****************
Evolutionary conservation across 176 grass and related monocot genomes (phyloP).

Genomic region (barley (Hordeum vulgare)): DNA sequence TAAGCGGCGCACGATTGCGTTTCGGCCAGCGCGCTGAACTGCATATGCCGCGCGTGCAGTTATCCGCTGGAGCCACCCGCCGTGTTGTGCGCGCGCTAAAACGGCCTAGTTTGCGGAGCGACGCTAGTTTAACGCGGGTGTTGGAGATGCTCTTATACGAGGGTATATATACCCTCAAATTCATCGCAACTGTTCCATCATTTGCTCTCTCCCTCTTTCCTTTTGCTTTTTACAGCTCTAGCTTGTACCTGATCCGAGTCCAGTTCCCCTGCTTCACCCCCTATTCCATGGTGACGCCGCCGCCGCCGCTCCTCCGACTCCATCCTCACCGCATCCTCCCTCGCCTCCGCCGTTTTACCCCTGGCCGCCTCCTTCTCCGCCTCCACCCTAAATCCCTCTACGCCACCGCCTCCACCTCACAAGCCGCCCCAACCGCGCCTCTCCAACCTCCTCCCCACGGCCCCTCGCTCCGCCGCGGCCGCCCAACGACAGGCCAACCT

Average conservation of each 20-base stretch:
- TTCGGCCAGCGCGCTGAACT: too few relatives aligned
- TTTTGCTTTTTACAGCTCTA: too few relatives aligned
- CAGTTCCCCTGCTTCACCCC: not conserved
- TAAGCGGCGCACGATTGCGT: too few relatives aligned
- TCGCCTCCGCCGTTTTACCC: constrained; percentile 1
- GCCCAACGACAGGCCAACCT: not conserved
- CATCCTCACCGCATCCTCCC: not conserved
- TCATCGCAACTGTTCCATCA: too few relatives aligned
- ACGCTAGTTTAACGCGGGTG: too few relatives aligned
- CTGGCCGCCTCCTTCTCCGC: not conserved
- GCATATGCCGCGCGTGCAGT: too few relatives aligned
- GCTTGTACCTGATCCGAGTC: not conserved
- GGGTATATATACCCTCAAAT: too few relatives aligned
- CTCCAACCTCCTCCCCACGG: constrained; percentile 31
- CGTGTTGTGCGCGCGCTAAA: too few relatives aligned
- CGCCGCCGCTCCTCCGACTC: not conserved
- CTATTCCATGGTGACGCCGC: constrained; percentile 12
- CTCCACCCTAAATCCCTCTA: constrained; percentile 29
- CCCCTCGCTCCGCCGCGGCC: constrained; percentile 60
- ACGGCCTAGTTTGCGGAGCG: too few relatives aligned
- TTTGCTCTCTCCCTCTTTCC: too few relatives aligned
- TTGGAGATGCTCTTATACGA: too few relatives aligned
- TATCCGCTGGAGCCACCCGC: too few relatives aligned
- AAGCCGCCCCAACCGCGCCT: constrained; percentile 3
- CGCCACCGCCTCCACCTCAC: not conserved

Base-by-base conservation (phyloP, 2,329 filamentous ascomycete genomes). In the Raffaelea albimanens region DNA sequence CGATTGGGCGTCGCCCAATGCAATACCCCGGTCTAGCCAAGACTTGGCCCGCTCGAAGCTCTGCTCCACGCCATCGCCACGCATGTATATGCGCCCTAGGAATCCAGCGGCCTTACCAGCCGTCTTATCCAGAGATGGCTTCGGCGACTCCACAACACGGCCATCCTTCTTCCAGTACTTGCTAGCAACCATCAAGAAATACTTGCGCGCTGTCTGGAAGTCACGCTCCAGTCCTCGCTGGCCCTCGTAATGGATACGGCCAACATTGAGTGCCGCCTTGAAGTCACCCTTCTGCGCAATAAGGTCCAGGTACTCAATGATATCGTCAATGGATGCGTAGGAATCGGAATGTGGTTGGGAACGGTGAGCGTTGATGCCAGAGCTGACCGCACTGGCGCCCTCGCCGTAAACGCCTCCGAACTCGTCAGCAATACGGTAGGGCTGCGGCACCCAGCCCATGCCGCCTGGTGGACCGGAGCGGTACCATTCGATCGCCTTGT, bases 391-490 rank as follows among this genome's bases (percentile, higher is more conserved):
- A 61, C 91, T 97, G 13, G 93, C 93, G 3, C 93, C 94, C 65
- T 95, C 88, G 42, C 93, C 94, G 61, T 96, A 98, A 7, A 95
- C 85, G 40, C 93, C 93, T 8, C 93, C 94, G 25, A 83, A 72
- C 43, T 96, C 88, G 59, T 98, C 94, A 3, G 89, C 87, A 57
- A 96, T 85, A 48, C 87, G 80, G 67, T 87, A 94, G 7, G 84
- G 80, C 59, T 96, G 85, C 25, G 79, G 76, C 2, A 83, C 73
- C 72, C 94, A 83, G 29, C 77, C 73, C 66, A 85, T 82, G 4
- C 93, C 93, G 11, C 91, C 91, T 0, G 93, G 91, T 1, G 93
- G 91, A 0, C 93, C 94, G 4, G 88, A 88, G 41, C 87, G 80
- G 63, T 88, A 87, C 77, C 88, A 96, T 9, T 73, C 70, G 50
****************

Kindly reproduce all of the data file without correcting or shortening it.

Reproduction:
Evolutionary conservation across 176 grass and related monocot genomes (phyloP).

Genomic region (barley (Hordeum vulgare)): DNA sequence TAAGCGGCGCACGATTGCGTTTCGGCCAGCGCGCTGAACTGCATATGCCGCGCGTGCAGTTATCCGCTGGAGCCACCCGCCGTGTTGTGCGCGCGCTAAAACGGCCTAGTTTGCGGAGCGACGCTAGTTTAACGCGGGTGTTGGAGATGCTCTTATACGAGGGTATATATACCCTCAAATTCATCGCAACTGTTCCATCATTTGCTCTCTCCCTCTTTCCTTTTGCTTTTTACAGCTCTAGCTTGTACCTGATCCGAGTCCAGTTCCCCTGCTTCACCCCCTATTCCATGGTGACGCCGCCGCCGCCGCTCCTCCGACTCCATCCTCACCGCATCCTCCCTCGCCTCCGCCGTTTTACCCCTGGCCGCCTCCTTCTCCGCCTCCACCCTAAATCCCTCTACGCCACCGCCTCCACCTCACAAGCCGCCCCAACCGCGCCTCTCCAACCTCCTCCCCACGGCCCCTCGCTCCGCCGCGGCCGCCCAACGACAGGCCAACCT

Average conservation of each 20-base stretch:
- TTCGGCCAGCGCGCTGAACT: too few relatives aligned
- TTTTGCTTTTTACAGCTCTA: too few relatives aligned
- CAGTTCCCCTGCTTCACCCC: not conserved
- TAAGCGGCGCACGATTGCGT: too few relatives aligned
- TCGCCTCCGCCGTTTTACCC: constrained; percentile 1
- GCCCAACGACAGGCCAACCT: not conserved
- CATCCTCACCGCATCCTCCC: not conserved
- TCATCGCAACTGTTCCATCA: too few relatives aligned
- ACGCTAGTTTAACGCGGGTG: too few relatives aligned
- CTGGCCGCCTCCTTCTCCGC: not conserved
- GCATATGCCGCGCGTGCAGT: too few relatives aligned
- GCTTGTACCTGATCCGAGTC: not conserved
- GGGTATATATACCCTCAAAT: too few relatives aligned
- CTCCAACCTCCTCCCCACGG: constrained; percentile 31
- CGTGTTGTGCGCGCGCTAAA: too few relatives aligned
- CGCCGCCGCTCCTCCGACTC: not conserved
- CTATTCCATGGTGACGCCGC: constrained; percentile 12
- CTCCACCCTAAATCCCTCTA: constrained; percentile 29
- CCCCTCGCTCCGCCGCGGCC: constrained; percentile 60
- ACGGCCTAGTTTGCGGAGCG: too few relatives aligned
- TTTGCTCTCTCCCTCTTTCC: too few relatives aligned
- TTGGAGATGCTCTTATACGA: too few relatives aligned
- TATCCGCTGGAGCCACCCGC: too few relatives aligned
- AAGCCGCCCCAACCGCGCCT: constrained; percentile 3
- CGCCACCGCCTCCACCTCAC: not conserved

Base-by-base conservation (phyloP, 2,329 filamentous ascomycete genomes). In the Raffaelea albimanens region DNA sequence CGATTGGGCGTCGCCCAATGCAATACCCCGGTCTAGCCAAGACTTGGCCCGCTCGAAGCTCTGCTCCACGCCATCGCCACGCATGTATATGCGCCCTAGGAATCCAGCGGCCTTACCAGCCGTCTTATCCAGAGATGGCTTCGGCGACTCCACAACACGGCCATCCTTCTTCCAGTACTTGCTAGCAACCATCAAGAAATACTTGCGCGCTGTCTGGAAGTCACGCTCCAGTCCTCGCTGGCCCTCGTAATGGATACGGCCAACATTGAGTGCCGCCTTGAAGTCACCCTTCTGCGCAATAAGGTCCAGGTACTCAATGATATCGTCAATGGATGCGTAGGAATCGGAATGTGGTTGGGAACGGTGAGCGTTGATGCCAGAGCTGACCGCACTGGCGCCCTCGCCGTAAACGCCTCCGAACTCGTCAGCAATACGGTAGGGCTGCGGCACCCAGCCCATGCCGCCTGGTGGACCGGAGCGGTACCATTCGATCGCCTTGT, bases 391-490 rank as follows among this genome's bases (percentile, higher is more conserved):
- A 61, C 91, T 97, G 13, G 93, C 93, G 3, C 93, C 94, C 65
- T 95, C 88, G 42, C 93, C 94, G 61, T 96, A 98, A 7, A 95
- C 85, G 40, C 93, C 93, T 8, C 93, C 94, G 25, A 83, A 72
- C 43, T 96, C 88, G 59, T 98, C 94, A 3, G 89, C 87, A 57
- A 96, T 85, A 48, C 87, G 80, G 67, T 87, A 94, G 7, G 84
- G 80, C 59, T 96, G 85, C 25, G 79, G 76, C 2, A 83, C 73
- C 72, C 94, A 83, G 29, C 77, C 73, C 66, A 85, T 82, G 4
- C 93, C 93, G 11, C 91, C 91, T 0, G 93, G 91, T 1, G 93
- G 91, A 0, C 93, C 94, G 4, G 88, A 88, G 41, C 87, G 80
- G 63, T 88, A 87, C 77, C 88, A 96, T 9, T 73, C 70, G 50